The narrative of Constantine’s adventus is found in the twelve-volume Annales Ecclesiastici a Christo nato ad annum 1198 by Caesar Baronius (1588–1607), which contains the fourth-century works Vita Constantini and Historia Ecclesiastica by Bishop Eusebius of Caesarea (about 260–died before 341). The brief description of this episode in volume three emphasizes the joyous liberation of the city from the tyrant Maxentius, who reigned through “perfidy and terror."9 The vigor of the rulers' battle is suggested here by the prominent sheathed swords of Constantine and Roma, the fallen column in the foreground, and the bodily expression of gratitude to Constantine by the Romans. Yet, as noted Rubens scholar Koenraad Brosens has pointed out, the presence of this episode in Baronius’s history did not secure the narrative moment in the canon of Constantinian imagery.10 Brosens traces two earlier extant iterations of the scene: a fresco by Bernardino Cesari (1571–1622) at the Basilica of St. John Lateran in Rome (fig. 1) and an earlier seventeenth-century Flemish tapestry (fig. 2).11 While the former emphasizes the tribute paid to Constantine through the energetic mass of thankful citizens, the latter offers a more conventional interpretation through the procession of captured soldiers and reserved civilians. Both scenes, however, make clear reference to the city by including identifiable Roman monuments. Rubens, in contrast, renders Constantine more significant by setting him astride a horse rather than riding in a chariot, and by greatly reducing the number of figures present in the scene. Just as important, he merely alludes to the location by incorporating classical references, such as the round building in the distance and the archway adorned with coffered panels, which directly recalls the barrel vault in the Arch of Constantine (dedicated 315).12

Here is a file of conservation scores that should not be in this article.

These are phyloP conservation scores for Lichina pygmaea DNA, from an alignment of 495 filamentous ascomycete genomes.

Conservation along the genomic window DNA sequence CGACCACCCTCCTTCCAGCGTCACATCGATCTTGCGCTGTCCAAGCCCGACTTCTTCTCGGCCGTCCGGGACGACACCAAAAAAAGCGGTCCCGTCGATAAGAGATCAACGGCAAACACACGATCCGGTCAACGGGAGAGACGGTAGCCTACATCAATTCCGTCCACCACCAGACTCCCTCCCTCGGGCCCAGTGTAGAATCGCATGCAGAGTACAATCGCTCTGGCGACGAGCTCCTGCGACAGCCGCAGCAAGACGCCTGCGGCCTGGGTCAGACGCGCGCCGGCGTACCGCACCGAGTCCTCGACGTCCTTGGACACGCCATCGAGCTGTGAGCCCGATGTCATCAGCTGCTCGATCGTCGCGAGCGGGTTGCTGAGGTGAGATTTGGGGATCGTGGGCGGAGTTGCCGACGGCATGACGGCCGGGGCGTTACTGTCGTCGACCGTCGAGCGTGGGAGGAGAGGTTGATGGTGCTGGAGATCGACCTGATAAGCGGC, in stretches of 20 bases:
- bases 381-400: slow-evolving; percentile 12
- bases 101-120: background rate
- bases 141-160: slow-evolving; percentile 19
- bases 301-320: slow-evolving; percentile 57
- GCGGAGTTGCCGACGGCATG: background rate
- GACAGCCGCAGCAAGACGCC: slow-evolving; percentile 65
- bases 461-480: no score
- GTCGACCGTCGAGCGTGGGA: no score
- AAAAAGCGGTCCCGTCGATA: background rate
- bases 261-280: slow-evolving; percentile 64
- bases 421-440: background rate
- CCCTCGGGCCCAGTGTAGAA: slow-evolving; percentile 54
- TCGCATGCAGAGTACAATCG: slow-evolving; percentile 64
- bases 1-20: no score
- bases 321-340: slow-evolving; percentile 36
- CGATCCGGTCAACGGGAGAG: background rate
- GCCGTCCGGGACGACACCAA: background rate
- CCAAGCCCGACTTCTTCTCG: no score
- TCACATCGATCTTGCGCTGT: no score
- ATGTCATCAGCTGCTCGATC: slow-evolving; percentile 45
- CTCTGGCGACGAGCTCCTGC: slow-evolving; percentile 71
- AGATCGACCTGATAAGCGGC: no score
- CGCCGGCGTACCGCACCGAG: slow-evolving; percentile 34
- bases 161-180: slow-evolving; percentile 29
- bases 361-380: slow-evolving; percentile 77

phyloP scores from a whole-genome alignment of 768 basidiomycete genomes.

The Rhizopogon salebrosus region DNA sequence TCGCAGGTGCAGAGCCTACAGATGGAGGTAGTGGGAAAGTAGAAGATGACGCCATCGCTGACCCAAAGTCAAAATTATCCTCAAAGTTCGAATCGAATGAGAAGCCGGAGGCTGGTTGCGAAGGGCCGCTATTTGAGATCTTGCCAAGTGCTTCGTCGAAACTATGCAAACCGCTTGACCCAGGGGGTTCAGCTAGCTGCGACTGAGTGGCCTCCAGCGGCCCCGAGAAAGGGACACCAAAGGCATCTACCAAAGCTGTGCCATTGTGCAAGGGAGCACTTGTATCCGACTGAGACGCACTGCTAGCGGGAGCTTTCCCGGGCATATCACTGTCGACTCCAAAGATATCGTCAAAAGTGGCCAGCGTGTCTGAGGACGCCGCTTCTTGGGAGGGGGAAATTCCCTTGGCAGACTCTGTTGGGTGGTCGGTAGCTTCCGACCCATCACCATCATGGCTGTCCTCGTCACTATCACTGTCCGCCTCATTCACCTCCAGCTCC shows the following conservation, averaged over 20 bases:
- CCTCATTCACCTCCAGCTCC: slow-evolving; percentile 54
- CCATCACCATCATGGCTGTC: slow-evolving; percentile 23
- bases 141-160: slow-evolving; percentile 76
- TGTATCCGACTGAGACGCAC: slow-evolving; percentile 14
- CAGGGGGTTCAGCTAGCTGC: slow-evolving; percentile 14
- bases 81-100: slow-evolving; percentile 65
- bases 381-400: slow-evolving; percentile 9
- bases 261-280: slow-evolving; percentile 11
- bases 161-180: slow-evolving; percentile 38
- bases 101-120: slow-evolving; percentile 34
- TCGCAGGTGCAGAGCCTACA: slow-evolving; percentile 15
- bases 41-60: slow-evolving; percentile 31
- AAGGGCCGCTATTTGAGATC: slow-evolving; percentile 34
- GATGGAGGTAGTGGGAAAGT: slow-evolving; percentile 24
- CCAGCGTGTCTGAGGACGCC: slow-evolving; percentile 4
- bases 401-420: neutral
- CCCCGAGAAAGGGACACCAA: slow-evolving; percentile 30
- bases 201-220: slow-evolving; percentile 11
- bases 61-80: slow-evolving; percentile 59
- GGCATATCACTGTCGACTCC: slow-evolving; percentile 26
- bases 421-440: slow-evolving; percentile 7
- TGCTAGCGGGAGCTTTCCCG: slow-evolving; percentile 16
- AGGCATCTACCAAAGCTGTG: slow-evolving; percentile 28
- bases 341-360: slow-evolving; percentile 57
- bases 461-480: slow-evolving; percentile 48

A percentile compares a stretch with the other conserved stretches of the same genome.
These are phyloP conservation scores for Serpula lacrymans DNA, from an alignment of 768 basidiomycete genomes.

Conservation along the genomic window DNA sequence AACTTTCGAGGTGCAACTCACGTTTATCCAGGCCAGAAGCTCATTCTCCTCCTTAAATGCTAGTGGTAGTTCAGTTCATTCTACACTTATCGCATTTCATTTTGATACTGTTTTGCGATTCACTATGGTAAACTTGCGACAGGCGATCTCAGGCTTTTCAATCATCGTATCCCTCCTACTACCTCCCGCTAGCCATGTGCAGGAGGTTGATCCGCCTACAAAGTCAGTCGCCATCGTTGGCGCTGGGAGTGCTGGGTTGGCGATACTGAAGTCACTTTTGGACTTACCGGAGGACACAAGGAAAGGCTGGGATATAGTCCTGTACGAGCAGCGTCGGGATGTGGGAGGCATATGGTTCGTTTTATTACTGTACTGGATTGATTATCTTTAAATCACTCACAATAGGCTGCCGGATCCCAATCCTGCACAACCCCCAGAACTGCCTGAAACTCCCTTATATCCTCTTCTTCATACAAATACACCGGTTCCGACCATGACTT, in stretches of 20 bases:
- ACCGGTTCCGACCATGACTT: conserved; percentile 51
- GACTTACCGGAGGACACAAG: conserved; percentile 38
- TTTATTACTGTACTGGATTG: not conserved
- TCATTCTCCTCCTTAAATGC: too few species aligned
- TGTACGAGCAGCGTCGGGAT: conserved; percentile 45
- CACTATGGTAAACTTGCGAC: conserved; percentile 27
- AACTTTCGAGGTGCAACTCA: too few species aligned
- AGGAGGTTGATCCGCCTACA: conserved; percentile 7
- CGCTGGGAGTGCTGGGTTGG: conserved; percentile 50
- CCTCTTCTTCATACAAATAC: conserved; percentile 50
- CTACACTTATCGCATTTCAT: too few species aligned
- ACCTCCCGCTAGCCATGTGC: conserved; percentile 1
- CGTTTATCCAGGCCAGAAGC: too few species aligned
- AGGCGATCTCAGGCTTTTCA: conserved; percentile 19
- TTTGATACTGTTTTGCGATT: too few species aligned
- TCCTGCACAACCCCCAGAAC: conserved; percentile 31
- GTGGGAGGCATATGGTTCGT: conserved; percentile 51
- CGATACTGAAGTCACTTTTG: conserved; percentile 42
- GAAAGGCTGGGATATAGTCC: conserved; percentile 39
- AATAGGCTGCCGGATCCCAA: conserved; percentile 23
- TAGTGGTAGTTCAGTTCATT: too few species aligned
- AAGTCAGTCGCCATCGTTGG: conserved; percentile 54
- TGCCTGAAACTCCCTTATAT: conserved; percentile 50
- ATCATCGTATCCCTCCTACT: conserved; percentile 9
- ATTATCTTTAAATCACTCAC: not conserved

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Figure 1: Bernardino Cesari (Italian, 1571–1622), The Entry into Rome, fresco. Basilica of St. John Lateran, Rome.
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Figure 2: The Entry into Rome, or Triumphal Procession, from the Story of Constantine series, early 17th century, tapestry in wool and silk, 133-5/64 × 154-21/64 in. Fondation Toms Pauli, Lausanne, inv. 10.

David DuBon, Julius Held, and others have observed that the source for the characterization of Constantine likely derived from antique representations of Marcus Aurelius (121–180), such as that visible in a relief (fig. 3) from his arch and in the famous bronze statue formerly located in front of the Lateran Palace (fig. 4).13 Ancient coins, such as those commemorating the adventus of Constantine into Milan in 313, could have also have served as models for Rubens, particularly in the equestrian pose and gesture of mercy. It has been suggested that the motif of Victory crowning the emperor with a wreath of laurel may derive from a Roman cameo (fig. 5) that was to be represented in Rubens’s unrealized gem book.14 Rubens achieves further historical accuracy by invoking the lyric poet Horace’s (65–8 BCE) description of Roman emperors wearing scarlet (coccineus) cloaks, often of a shimmery nature, to distinguish themselves from their troops, who wore red mantles.15 Even the elaborate helmets of Constantine’s troops and of Minerva echo ancient designs that Rubens had observed in Rome.16 This quest for archaeological fidelity is entirely consistent with the image of Rubens as an artist, collector, and scholar.

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Figure 3: Emperor Marcus Aurelius (121–180) and the surrender of the Germanic tribes, around 176–180 CE, marble relief, 122-3/64 × 82-43/64 in. Museo del Palazzo dei Conservatori, Musei Capitolini, Rome, Italy, Inv. MC0809. Photo Credit: White Images/Scala/Art Resource, NY.
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Figure 4: Equestrian Statue of Marcus Aurelius, around 161–180 CE, gilded bronze, 166-59/64 in. Marcus Aurelius Exedra, Palazzo dei Conservatori, Musei Capitolini, Rome, Italy, Inv. MC3247. Photo © Vanni Archive / Art Resource, NY.
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Figure 5: Gemma Constantiniana, about 320–330 CE, two layers of cut sardonyx stone in white and blue with 17th century gilded and stone-set setting decoration, 11-1/32 × 8-17/64 in. Rijksmuseum van Oudheden, Leiden, Netherlands, GS-11096.